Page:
The Saint ran from 1962 for six seasons and 118 episodes, making it (in a tie with The Avengers) the longest-running series of its kind on British television. However, Moore grew increasingly tired of the role, and was keen to branch out. He made two films immediately after the series had ended: Crossplot, a lightweight ‘spy caper’ movie, and the more challenging The Man Who Haunted Himself (1970). Directed by Basil Dearden, it gave Moore the opportunity to demonstrate a wider versatility than the role of Simon Templar had allowed, although reviews at the time were lukewarm, and both did little business at the box office.

Because of his commitment to several television shows, in particular the long-lasting series The Saint, Roger Moore was unavailable for the James Bond franchise for a considerable time. His participation in The Saint was not only as actor, but also as a producer and director, and he also became involved in developing the series The Persuaders!. Moore stated in his autobiography My Word Is My Bond (2008) that he had neither been approached to play James Bond in Dr. No, nor does he feel that he had ever been considered. It was only after Sean Connery had declared in 1966 that he would not play Bond any longer that Moore became aware that he might be a contender for the role. But after George Lazenby was cast in 1969’s On Her Majesty’s Secret Service and then Connery played Bond again in Diamonds Are Forever, Moore didn’t consider the possibility until it seemed abundantly clear that Connery had in fact stepped down as Bond for good. At that point Moore was approached, and he accepted producer Albert Broccoli’s offer in August 1972. Moore says in his autobiography that he had to cut his hair and lose weight, but although he resented that, he was finally cast as James Bond in Live and Let Die (1973).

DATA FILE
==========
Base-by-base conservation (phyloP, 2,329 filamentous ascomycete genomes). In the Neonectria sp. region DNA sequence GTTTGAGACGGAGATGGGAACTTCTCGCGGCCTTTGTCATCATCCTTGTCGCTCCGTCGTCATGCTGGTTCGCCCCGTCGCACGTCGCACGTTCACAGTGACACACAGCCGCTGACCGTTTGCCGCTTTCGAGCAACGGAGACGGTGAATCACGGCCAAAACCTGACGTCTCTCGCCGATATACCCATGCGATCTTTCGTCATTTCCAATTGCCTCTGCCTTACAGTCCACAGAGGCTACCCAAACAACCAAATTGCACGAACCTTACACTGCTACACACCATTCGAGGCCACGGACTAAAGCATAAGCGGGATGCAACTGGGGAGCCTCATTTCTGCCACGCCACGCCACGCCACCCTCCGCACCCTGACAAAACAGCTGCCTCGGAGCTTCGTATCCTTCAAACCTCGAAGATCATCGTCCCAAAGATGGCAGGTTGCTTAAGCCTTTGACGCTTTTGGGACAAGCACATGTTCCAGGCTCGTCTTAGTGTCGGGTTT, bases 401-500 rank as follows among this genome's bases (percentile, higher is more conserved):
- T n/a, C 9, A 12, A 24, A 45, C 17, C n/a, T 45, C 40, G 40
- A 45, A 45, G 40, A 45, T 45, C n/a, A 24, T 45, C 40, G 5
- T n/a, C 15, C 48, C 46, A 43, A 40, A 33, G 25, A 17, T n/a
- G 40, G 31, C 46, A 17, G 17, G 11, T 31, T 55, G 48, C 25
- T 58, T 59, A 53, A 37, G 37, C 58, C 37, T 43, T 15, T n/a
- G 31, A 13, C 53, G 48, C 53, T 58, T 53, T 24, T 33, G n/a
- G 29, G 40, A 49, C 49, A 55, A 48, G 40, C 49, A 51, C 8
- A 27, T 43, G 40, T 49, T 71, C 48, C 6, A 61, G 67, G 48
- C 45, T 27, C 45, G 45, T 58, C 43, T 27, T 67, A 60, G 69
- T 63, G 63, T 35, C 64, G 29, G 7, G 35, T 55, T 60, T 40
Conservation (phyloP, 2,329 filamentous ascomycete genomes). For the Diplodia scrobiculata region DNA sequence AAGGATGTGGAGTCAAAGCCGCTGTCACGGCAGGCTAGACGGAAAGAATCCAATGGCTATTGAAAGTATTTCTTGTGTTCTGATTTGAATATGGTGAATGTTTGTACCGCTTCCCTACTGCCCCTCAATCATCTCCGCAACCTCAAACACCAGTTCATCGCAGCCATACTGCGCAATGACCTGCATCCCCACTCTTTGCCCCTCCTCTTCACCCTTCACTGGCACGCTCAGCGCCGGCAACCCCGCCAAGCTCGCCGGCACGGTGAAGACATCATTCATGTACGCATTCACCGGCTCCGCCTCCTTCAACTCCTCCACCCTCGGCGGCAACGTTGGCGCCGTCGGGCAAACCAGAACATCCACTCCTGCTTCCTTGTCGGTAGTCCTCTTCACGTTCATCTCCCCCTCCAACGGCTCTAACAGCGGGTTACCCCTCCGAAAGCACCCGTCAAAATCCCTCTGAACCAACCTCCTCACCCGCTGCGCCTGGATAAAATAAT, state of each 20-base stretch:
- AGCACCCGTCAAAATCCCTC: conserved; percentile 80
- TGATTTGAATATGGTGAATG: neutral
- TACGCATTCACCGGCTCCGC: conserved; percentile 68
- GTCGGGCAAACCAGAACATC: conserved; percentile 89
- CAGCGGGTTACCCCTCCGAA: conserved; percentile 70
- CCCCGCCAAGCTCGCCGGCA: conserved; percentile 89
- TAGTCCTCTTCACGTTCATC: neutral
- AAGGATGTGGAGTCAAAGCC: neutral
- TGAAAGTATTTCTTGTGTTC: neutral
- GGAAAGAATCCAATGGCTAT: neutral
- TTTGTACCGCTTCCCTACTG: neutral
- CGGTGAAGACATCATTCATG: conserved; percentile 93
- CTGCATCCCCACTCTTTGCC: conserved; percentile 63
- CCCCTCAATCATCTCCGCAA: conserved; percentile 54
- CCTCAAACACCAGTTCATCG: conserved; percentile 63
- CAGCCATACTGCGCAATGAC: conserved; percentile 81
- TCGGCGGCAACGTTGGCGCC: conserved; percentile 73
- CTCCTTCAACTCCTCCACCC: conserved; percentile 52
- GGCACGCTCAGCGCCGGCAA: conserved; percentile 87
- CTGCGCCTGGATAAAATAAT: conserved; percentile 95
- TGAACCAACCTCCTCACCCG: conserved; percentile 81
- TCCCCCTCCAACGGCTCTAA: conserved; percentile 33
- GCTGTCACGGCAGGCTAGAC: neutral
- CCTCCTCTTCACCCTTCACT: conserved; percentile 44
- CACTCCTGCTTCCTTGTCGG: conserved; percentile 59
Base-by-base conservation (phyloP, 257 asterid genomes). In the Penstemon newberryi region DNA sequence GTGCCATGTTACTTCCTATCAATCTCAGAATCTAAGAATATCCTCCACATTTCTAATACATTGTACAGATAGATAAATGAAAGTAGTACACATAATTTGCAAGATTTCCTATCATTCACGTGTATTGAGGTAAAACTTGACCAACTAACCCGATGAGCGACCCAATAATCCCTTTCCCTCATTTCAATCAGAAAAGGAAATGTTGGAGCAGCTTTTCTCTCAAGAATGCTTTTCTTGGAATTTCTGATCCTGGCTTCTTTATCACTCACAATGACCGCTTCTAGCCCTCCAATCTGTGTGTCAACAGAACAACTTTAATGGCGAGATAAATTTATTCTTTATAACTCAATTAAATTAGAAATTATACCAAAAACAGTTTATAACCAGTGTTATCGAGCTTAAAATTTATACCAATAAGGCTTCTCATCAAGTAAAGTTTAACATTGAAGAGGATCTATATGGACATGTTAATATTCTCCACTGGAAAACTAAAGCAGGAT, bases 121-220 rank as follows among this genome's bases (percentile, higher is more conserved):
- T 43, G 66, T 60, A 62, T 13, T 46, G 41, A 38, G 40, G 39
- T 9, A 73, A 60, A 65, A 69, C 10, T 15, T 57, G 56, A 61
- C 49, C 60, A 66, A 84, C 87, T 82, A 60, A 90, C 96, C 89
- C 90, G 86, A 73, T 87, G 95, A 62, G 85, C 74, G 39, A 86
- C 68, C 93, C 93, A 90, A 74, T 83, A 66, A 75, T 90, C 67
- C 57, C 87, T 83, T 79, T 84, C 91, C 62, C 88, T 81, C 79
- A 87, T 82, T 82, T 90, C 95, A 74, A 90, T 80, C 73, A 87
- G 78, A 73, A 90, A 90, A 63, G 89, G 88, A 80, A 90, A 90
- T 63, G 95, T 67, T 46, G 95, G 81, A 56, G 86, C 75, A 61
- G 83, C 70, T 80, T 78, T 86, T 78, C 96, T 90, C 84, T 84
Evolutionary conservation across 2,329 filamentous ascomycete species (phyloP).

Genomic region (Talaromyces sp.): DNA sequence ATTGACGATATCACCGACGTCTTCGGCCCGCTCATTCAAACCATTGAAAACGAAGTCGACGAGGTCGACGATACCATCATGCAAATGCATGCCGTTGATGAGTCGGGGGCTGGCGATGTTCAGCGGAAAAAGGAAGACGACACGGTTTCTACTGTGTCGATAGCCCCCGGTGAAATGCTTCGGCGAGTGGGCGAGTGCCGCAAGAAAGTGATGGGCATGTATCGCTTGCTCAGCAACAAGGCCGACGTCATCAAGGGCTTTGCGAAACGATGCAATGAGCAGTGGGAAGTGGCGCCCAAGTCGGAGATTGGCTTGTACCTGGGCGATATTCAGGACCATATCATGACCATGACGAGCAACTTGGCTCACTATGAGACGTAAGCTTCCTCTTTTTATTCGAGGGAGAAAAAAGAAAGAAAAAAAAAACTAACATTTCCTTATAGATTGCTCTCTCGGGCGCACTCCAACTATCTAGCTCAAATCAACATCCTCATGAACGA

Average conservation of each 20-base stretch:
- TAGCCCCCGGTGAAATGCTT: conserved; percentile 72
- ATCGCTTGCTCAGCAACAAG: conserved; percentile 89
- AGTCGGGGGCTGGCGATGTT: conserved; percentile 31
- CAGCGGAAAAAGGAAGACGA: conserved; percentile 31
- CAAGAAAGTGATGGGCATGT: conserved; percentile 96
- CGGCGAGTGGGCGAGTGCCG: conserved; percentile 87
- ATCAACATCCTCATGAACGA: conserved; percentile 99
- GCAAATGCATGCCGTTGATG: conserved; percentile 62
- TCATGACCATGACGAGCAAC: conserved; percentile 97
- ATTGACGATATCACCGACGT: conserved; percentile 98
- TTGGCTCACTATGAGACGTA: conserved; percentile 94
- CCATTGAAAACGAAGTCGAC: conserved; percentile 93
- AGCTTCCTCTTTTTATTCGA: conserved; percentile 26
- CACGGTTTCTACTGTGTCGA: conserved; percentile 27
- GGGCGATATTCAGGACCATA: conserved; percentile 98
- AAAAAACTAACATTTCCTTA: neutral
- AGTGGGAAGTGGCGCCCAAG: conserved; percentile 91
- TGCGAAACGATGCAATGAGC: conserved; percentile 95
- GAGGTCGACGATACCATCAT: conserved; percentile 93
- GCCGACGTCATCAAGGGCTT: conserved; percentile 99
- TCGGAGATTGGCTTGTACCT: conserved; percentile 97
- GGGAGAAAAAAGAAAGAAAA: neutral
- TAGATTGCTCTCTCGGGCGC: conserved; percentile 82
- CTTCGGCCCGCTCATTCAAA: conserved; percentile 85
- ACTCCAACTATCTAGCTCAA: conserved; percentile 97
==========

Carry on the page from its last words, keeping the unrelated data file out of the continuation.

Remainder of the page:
Moore played Bond in Live and Let Die (1973); The Man with the Golden Gun (1974); The Spy Who Loved Me (1977); Moonraker (1979); For Your Eyes Only (1981); Octopussy (1983); and A View to a Kill (1985).

Moore is the longest-serving James Bond actor, having spent 12 years in the role (from his debut in 1973, to his retirement from the role in 1985), and having made seven official films in a row. Moore is the oldest actor to have played Bond – he was 45 in Live and Let Die (1973), and 58 when he announced his retirement on 3 December 1985.

Moore’s Bond was very different than the character created by Ian Fleming. Screenwriters like George MacDonald Fraser provided scenarios in which 007 was a kind of seasoned, debonair playboy who would always have a trick or gadget in stock when he needed it. This was designed to serve the contemporary taste in the 1970s.

In 2004 Moore was voted ‘Best Bond’ in an Academy Awards poll, and he won with 62% of votes in another poll in 2008. In 1987 he hosted Happy Anniversary 007: 25 Years of James Bond.